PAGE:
‘XCOM: Enemy Unknown’

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By Kristofer Hammer

For the first time in a long time a game that has promised so much has actually made good in its delivery. Hoping to stay as true to the original XCOM as possible, Firaxis Games has done an amazing job of bringing an archaic franchise back into the spotlight in a refreshingly modern way.

It is important to note, before I go into more detail, that I was playing this game on PC, which means that I played a slightly different version than the console releases.  It seems that the difference between the two are the controls, although the console versions may have a lesser range of interaction due to the nature of the controller (compared to the versatility of a keyboard and mouse).

In XCOM, you are the commander, you control the organization and you are going to stop the alien threat that is the harbinger of doom…or not.

Death is an unavoidable aspect of this game, and it showcases the consequence of your decisions and actions. Permanent death is a lost concept in most games these days, as a simple reload or checkpoint can revive a player.  In XCOM, on the other hand, death is a consequence that reminds you why all your choices should be thought out carefully and methodically.

You control a squad of soldiers (that can be replenished) for each mission.  This squad can be custom-picked depending on your needs and the goal of each mission is to essentially neutralize the alien threat as best as you can.

So why does death matter so much in this game? While you can get more soldiers, you cannot get them to a higher rank immediately, blocking off some of their capabilities and damaging your future endeavors in the short run.

Every time you send in your squad you risk losing a lieutenant, a colonel, a major or even the lowly squaddie. By sending certain people to combat, you risk the deaths of those individuals as well as having to replenish your squad with inexperienced soldiers, making combat a healthy mixture of chess and checkers.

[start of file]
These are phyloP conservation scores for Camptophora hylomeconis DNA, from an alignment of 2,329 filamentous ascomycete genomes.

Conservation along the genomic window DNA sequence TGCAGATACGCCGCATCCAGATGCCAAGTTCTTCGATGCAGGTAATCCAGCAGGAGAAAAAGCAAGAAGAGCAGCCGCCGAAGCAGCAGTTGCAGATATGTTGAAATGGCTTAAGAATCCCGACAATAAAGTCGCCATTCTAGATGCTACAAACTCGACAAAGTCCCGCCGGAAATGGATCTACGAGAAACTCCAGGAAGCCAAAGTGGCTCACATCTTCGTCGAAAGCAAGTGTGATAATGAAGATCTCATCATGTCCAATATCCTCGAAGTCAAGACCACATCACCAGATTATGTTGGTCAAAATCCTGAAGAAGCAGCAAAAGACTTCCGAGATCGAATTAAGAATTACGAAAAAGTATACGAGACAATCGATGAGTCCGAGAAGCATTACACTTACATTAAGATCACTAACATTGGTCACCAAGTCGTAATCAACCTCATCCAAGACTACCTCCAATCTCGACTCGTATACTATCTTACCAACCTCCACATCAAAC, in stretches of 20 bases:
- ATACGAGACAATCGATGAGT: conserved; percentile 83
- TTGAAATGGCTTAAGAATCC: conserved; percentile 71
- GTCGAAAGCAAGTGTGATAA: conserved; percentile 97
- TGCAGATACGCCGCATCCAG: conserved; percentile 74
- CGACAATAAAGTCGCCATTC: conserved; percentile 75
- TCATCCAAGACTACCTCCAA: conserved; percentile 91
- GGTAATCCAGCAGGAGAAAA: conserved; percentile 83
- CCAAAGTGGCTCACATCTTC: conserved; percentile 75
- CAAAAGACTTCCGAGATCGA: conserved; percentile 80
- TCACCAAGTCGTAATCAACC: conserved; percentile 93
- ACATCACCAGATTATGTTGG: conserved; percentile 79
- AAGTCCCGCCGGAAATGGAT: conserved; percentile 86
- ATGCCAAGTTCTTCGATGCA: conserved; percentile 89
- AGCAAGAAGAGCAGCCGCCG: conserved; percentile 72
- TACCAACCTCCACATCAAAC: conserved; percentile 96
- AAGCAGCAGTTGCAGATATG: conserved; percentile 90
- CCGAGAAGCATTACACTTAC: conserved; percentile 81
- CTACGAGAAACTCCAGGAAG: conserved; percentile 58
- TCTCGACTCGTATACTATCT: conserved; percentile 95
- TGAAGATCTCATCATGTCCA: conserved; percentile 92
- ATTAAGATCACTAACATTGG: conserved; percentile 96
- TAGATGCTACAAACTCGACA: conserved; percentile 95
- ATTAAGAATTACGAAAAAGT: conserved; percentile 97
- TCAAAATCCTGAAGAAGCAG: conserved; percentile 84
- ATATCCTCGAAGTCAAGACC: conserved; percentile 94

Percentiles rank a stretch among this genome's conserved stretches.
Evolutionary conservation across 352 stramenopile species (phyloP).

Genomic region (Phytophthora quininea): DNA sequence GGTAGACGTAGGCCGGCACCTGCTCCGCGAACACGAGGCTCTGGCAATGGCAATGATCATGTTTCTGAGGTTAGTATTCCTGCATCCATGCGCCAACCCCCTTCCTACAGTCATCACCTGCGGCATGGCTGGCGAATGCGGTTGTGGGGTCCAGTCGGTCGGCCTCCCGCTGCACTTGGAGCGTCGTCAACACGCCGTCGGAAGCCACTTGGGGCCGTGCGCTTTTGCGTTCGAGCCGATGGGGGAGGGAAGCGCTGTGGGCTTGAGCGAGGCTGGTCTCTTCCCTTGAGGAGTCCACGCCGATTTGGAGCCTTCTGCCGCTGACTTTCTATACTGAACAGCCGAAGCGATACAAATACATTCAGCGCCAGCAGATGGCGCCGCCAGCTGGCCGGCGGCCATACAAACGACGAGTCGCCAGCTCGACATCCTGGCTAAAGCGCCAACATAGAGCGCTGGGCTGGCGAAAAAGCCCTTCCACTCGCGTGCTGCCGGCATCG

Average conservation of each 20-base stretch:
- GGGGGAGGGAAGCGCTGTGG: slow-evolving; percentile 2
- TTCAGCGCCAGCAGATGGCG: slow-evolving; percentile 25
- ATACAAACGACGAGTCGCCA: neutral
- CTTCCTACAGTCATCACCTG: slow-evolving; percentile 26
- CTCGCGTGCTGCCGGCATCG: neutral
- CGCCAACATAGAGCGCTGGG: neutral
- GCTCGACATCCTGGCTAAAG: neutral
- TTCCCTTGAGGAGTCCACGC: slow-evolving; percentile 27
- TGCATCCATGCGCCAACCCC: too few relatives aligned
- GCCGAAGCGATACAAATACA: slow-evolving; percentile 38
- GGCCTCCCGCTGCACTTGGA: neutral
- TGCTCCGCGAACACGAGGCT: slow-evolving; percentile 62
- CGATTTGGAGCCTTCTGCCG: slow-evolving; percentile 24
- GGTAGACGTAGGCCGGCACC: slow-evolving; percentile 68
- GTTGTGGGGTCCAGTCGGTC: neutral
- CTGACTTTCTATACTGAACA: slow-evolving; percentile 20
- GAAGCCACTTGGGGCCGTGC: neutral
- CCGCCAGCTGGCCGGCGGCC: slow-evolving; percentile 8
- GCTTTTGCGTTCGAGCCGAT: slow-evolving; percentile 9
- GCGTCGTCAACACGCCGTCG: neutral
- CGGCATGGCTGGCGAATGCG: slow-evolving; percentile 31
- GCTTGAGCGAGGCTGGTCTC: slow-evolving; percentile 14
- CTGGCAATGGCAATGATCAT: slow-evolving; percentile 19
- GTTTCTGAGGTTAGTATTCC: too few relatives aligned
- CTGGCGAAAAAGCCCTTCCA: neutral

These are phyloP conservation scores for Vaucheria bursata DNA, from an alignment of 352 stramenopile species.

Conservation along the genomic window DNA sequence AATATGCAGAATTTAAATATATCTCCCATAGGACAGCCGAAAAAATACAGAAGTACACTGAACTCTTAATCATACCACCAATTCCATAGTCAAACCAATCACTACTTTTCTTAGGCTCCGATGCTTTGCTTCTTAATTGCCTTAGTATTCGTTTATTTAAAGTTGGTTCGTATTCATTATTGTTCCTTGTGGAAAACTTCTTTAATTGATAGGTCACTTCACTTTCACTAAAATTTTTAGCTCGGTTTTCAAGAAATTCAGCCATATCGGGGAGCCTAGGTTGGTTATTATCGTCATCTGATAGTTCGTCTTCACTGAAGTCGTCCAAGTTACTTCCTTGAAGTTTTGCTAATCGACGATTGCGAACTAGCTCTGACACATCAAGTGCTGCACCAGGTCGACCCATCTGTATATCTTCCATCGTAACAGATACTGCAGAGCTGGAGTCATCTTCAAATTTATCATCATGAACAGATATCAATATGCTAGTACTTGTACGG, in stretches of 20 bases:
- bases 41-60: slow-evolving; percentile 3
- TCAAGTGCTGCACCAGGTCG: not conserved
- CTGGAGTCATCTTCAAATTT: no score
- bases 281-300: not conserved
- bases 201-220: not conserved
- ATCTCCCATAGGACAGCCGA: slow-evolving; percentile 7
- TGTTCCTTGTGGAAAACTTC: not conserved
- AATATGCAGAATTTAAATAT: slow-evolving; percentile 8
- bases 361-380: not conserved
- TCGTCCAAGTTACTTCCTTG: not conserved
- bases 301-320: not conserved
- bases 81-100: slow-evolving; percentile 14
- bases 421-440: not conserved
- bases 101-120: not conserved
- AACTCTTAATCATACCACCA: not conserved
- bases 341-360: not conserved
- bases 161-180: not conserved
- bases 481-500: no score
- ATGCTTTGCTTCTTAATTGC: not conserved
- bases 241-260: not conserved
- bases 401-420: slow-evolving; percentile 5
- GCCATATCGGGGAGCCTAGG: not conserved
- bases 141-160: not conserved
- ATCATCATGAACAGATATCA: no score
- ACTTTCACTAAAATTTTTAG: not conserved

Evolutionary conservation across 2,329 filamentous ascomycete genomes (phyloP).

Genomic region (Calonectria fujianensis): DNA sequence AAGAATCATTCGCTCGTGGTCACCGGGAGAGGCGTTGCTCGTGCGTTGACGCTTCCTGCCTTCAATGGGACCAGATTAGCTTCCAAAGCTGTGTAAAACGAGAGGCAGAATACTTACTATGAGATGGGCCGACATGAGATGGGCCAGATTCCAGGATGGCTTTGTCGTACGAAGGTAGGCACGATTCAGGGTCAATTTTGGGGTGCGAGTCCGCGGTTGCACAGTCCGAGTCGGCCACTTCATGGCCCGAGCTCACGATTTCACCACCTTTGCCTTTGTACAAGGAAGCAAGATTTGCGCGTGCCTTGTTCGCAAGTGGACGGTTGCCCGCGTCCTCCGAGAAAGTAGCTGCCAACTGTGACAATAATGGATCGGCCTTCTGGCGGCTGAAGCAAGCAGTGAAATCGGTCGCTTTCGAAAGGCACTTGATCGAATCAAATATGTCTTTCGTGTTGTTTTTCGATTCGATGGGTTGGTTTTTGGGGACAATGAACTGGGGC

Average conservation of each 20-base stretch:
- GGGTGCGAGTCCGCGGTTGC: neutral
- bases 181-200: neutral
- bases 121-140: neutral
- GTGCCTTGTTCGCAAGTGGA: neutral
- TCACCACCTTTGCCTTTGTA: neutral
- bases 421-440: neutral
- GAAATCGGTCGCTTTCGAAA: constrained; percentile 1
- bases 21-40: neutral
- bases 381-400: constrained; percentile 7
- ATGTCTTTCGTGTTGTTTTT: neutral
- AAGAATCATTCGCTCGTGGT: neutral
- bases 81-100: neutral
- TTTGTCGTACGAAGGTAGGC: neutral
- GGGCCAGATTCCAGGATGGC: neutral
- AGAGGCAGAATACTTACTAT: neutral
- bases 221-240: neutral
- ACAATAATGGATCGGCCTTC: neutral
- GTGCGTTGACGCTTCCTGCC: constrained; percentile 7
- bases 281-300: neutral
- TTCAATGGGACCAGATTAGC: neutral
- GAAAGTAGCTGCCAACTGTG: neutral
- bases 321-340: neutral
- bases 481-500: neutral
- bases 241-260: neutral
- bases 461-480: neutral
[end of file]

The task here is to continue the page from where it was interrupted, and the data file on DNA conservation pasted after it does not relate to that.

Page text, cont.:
How is that so? Since combat is turn-based, the amount of time you have in between moves is unlimited; however, the amount of set moves you can make and the ground you can cover is determined from the onset, and rank determines a soldier’s worth, importance and strategy.

For a more demanding challenge I suggest “Ironman mode,” in which you have one save file that prevents you from going back when a soldier dies.

Like any good strategy game, XCOM is built from the sum of its parts: combat plus micromanagement, in this particular case.  Soldiers can be customized from name to appearance to load out. You are given a six by four grid to build facilities that will aid in your quest to conquer the alien threat.  This grid includes anything from item upgrades to satellite uplinks. This particular feature becomes more important in your pre-meditated late game, as similar structures have adjacent bonuses and it costs more power to fund those structures the further you go down the grid.

On that note, you have to pay to keep your base running (don’t worry, you do get funding each month and there are other options for credits). You also have research assignments in order to upgrade, to unlock further advancements and to make sure your troops aren’t fighting fire with water pistols on the battlefield.

Good graphics have become the standard, and XCOM lives up to this.  Everything is flawlessly smooth with a great semi-cartoonish look to the character and alien models. The screen is as clutter-free yet streamlined as possible, making the battlefield details visually digestible.

The audio is also great, with a non-invasive soundtrack. The only time when this game is not up to par with other modern games is during certain combat sequences where your character shoots through buildings (in ways they shouldn’t since there are destructible environments) to neutralize the threat.

XCOM is an incredibly polished game and achieves the developers’ goal of bringing back the turn-based strategy game to its former glory. I was never disappointed with this game.  Not only does it provide a fun experience, but also includes unique stories and provokes thoughtful deliberation. Join the fight and save the world.

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